In a shocking development, the New York Attorney General’s Office (NYAG) has recently raised its fraud claims against Digital Currency Group (DCG) and its related parties. Initially, the lawsuit alleged losses of over $1 billion, but it has now been amended to include an additional $2 billion, bringing the total to a staggering $3 billion. This alleged fraud is said to have impacted more than 230,000 investors, painting a grim picture for the cryptocurrency industry.
New York Attorney General Letitia James expressed her outrage, stating, “After months of false promises, we pulled the curtain back and revealed that DCG was lying to investors and defrauding them out of billions. The fraud and deceit were so expansive that many additional people have come forward to report similar harm.” This statement highlights the severity of the allegations and the widespread nature of the deception perpetrated by DCG.
The amended complaint filed by the NYAG includes Digital Currency Group, its CEO Barry Silbert, DCG subsidiary Genesis Global Capital, and former Genesis CEO Soichiro Moro as defendants. These additions were made based on the accounts of investors who have come forward as a result of the investigation. It is evident that the NYAG is determined to hold all parties accountable for their actions.
Despite reports of Genesis settling the NYAG lawsuit, as indicated by bankruptcy filings, the recent update from the NYAG does not mention any settlement agreement. The nature and extent of any potential settlement remain unclear, especially with regards to the increased amount now claimed. It remains to be seen how this legal battle will unfold in the coming months.
The New York Attorney General’s office first initiated its lawsuit against DCG, Genesis, and their partner Gemini in October 2023. The case centered around Gemini Earn, an interest-bearing crypto lending service touted as low-risk. However, the NYAG’s investigation revealed significant financial risks associated with the service. Allegedly, Genesis and DCG executives attempted to conceal losses by entering into a $1.1 billion promissory note, effectively defrauding investors and the public.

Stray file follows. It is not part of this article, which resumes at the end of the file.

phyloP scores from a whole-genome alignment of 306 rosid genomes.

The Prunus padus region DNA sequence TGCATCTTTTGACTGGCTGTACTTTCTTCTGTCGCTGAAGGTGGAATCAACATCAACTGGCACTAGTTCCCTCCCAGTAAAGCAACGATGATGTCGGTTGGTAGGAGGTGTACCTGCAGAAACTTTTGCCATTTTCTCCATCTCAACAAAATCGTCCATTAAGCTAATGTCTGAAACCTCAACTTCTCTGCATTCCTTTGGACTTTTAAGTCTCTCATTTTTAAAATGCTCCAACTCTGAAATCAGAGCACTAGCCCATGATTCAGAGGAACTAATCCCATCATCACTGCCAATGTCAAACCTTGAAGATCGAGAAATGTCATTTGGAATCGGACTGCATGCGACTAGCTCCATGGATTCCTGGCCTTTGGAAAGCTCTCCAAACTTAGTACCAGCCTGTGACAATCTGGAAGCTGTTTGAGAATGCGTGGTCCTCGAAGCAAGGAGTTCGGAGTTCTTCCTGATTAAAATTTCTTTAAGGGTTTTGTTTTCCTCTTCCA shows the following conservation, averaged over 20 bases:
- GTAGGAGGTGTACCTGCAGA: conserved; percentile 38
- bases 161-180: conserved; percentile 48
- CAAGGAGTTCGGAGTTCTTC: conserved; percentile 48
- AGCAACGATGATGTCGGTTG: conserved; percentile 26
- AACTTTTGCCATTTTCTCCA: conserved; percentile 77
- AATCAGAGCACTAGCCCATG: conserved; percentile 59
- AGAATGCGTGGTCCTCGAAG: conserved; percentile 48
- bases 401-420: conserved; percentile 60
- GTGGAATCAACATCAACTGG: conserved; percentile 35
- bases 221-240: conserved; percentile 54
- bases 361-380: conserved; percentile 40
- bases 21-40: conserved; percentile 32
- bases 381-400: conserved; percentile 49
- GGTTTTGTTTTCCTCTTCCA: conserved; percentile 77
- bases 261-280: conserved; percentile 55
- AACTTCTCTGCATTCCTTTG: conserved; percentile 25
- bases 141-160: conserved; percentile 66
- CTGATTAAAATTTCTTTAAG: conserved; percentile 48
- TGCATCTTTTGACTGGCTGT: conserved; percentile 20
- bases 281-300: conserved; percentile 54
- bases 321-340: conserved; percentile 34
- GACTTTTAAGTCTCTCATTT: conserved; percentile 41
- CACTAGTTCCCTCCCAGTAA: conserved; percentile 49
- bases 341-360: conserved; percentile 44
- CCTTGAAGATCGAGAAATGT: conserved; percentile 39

In addition to the NYAG’s lawsuit, the Securities and Exchange Commission (SEC) has also taken action against Genesis. As a result, a conditional $21 million settlement has been reached, with Genesis obligated to pay if it is unable to fully compensate its customers through ongoing bankruptcy proceedings. This settlement marks another blow to the reputation and financial stability of Genesis, adding to the mounting legal and financial issues the company currently faces.
The exponential growth of the fraud claims against Digital Currency Group to a staggering $3 billion is a clear indication of the magnitude of the alleged deception. The involvement of multiple defendants and the lack of settlement clarity further complicates an already convoluted legal battle. As the case unfolds, it raises questions about the credibility and trustworthiness of cryptocurrency-related businesses, putting investors and the public on high alert. The outcomes of these legal proceedings will serve as a litmus test for the accountability and integrity within the crypto industry and its role in the global financial landscape.